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The Scarlet & Black

“My Big Fat Greek Wedding 2” fails to live up to original


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Emma Friedlander, Arts Editor

The early 2000s brought about a lot of objectively bad trends, like Auto-Tune and jeans without back pockets. However, it was also an objectively awesome time for movies. Even though I was only a toddler at the turn of the millennium, I maintain a fierce love for many of the 2000s cult classics: “Donnie Darko,” “Almost Famous,” “Zoolander” and, especially, “My Big Fat Greek Wedding.” I’ve often referred to “My Big Fat Greek Wedding” as one of those movies you can just watch over and over again. I watched it on VHS in my family’s living room, on DVD in my high school best friend’s basement and on my MacBook in my college dorm. The film is truly timeless. Fourteen years after its 2002 release, everyone’s still telling everyone else to “put some Windex on it,” the movie’s running joke.

Sequels are nothing new, especially sequels of beloved classics. However, they usually come out a couple of years after the original movie; recently, however, more and more casts have been reuniting decades later. And as much as I love the original movie, when I first saw trailers for “My Big Fat Greek Wedding 2” earlier this year, my immediate thought was “Really? Why now?”

The premise of the original My Big Fat Greek Wedding is as such: Toula Portokalos (Nia Vardalos), a bespectacled turtleneck-wearer (early 2000s movie code for: ugly, forever alone) feels worn down by her huge and boisterous Greek family, who are desperate for her to marry a nice Greek boy. Hilarity ensues when she instead falls for hunky all-American Ian Miller (John Corbett). The film remains the highest grossing romantic comedy of all time. Its initial success was followed by an attempted TV spin-off in 2003, “My Big Fat Greek Life,” which was cancelled after only seven episodes. Over a decade later, however, somebody in the biz decided it was worth another shot.

In “My Big Fat Greek Wedding 2,” Toula is once again bedecked in huge cable-knit sweaters and even huger glasses (read: disgusting, sad). Seventeen years later, she’s still married to Ian and their daughter, Paris, is about to go off to college. Moreover, Toula’s family is as overbearing as ever. Throughout the film, Toula must deal with aging parents, the lack of spark in her marriage, an angsty teenage daughter and the fact that even though it’s supposedly something like 2019 or 2020 in this near-future movie, her universe still oddly resembles 2002.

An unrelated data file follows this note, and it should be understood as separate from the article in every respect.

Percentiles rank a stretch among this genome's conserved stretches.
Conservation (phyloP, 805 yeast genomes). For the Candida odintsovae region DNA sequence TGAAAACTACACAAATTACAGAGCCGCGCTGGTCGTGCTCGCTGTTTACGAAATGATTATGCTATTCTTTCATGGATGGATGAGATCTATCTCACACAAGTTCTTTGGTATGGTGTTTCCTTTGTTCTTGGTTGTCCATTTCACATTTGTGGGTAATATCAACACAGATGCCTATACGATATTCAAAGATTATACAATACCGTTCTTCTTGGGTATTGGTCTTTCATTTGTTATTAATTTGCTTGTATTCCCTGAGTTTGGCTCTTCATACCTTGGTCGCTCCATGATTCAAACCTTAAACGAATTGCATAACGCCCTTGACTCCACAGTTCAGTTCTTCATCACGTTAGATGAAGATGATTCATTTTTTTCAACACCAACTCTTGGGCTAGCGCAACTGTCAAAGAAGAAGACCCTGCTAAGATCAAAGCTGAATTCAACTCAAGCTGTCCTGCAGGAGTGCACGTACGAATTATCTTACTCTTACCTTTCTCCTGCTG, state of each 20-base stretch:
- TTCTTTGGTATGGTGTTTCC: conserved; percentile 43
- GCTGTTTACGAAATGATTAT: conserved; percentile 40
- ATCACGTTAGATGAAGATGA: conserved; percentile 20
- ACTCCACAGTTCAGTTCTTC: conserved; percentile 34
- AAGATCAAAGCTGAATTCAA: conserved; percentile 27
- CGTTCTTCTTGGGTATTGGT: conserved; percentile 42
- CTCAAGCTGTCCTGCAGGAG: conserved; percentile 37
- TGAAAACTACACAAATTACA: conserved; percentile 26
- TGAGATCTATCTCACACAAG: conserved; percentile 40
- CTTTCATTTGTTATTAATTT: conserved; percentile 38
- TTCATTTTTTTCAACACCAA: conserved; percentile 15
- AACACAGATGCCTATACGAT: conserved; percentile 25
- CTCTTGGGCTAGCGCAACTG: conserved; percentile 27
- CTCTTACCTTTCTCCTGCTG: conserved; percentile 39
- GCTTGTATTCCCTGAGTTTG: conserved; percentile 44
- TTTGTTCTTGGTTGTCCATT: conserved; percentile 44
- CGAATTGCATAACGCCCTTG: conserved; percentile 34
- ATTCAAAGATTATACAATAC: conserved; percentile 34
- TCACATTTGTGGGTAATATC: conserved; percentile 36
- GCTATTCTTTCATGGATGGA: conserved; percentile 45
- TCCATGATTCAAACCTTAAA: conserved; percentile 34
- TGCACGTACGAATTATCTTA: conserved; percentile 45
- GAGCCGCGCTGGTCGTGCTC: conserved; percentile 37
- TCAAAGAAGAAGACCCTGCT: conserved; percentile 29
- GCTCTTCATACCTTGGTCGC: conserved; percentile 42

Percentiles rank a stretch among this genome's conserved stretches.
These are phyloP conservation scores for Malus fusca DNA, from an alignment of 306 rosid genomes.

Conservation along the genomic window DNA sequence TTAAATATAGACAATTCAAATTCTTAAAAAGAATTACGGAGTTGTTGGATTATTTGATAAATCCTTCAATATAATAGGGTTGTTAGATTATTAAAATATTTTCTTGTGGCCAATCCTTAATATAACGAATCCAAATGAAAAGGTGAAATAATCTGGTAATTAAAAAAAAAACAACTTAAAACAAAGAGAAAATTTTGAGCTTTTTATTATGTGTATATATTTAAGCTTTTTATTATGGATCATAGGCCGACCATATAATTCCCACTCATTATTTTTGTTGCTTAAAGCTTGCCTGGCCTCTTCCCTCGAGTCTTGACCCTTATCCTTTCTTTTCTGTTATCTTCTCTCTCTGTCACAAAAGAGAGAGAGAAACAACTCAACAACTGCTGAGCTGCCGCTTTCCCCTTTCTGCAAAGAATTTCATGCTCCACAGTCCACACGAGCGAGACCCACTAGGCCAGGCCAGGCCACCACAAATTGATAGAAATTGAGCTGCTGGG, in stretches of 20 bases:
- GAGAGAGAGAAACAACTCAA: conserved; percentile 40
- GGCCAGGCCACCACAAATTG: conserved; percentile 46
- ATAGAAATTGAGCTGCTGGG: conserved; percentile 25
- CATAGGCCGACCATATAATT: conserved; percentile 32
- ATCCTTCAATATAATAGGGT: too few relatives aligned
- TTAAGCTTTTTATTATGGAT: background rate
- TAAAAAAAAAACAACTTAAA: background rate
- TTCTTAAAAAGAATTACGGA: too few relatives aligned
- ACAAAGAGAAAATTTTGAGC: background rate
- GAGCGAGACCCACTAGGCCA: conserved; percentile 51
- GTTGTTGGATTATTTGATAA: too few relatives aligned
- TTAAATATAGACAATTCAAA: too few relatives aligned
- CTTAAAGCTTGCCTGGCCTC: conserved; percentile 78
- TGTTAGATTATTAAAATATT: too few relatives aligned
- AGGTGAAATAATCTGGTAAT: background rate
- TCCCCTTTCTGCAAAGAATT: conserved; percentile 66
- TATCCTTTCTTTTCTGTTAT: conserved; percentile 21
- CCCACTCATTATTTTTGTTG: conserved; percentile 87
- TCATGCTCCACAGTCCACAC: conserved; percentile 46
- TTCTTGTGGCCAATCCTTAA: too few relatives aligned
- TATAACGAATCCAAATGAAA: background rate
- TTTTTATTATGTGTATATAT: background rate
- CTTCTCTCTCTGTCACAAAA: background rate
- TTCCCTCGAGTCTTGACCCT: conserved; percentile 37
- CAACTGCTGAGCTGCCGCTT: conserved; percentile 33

Okay, that last thing’s not an actual point of conflict. But even though the film makes blatant attempts to modernize itself with passing references to FaceTime and Zumba, it feels positively entrenched in the turn of the millennium.

Firstly, many of the film’s actors haven’t really been seen since 2002. Its notable originals, like 1990s TV star John Corbett and Joey Fatone of NSYNC (probably the most quintessentially millennial pop group), reek of gelled hair and chinos from the Gap. Even Toula and Ian’s 17-year-old daughter, Paris, is dressed like a gothic-grunge caricature straight out of “Clueless” or “10 Things I Hate About You.” It’s as if the filmmakers asked themselves “Uh, what are angsty teenagers like?” and could only answer, “They wear lots of eyeliner and chokers and whine ‘motherrrr’ a lot?” The result is basically a mirror image of quintessential circa-2002 Avril Lavigne. I’m into it, but Paris seems more at home at a grunge-themed costume party than a near-future Chicago high school. The soundtrack primarily features the Bangles and Greek-language covers of Billy Idol’s “White Wedding.” The characters mostly dress in combinations of beige and olive green. Toula complains that her travel agency was forced to close because of a bad economy — no, girl, your travel agency shut down because William Shatner’s Expedia commercials started haunting every television set in America.

Moreover, the biggest cameo in the movie is from John Stamos, i.e. the poster boy of the 1990s. John Stamos’ own throwback show, “Full House,” was revamped as “Fuller House” just this year and two decades too late. “My Big Fat Greek Wedding 2” appears to be riding on a turn of the millennium nostalgia train along with this year’s “Fuller House,” “Zoolander 2” and “Bridget Jones’s Baby.” Perhaps this inability to update itself is intentional, riding off a general public desire to revel in our nostalgia of the early 2000s and throw money at Ben Stiller’s Blue Steel and the star cameo of a Windex bottle.

I wouldn’t recommend dishing out eight dollars to see “My Big Fat Greek Wedding 2” at the Strand this week. However, if the idea of 90 minutes spent reminiscing about the golden moments of pop culture of recent history sounds appealing, it’s certainly worth viewing on whatever online streaming service it premieres on in a year or so. After all, “My Big Fat Greek Wedding 2” never set out to be a good movie. It set out to remind us of a movie we love and allow us to spend just another hour and a half in that universe — a universe filled with lamb eyeballs, lumps on necks that turn out to be long-lost twins and lots and lots of Windex.

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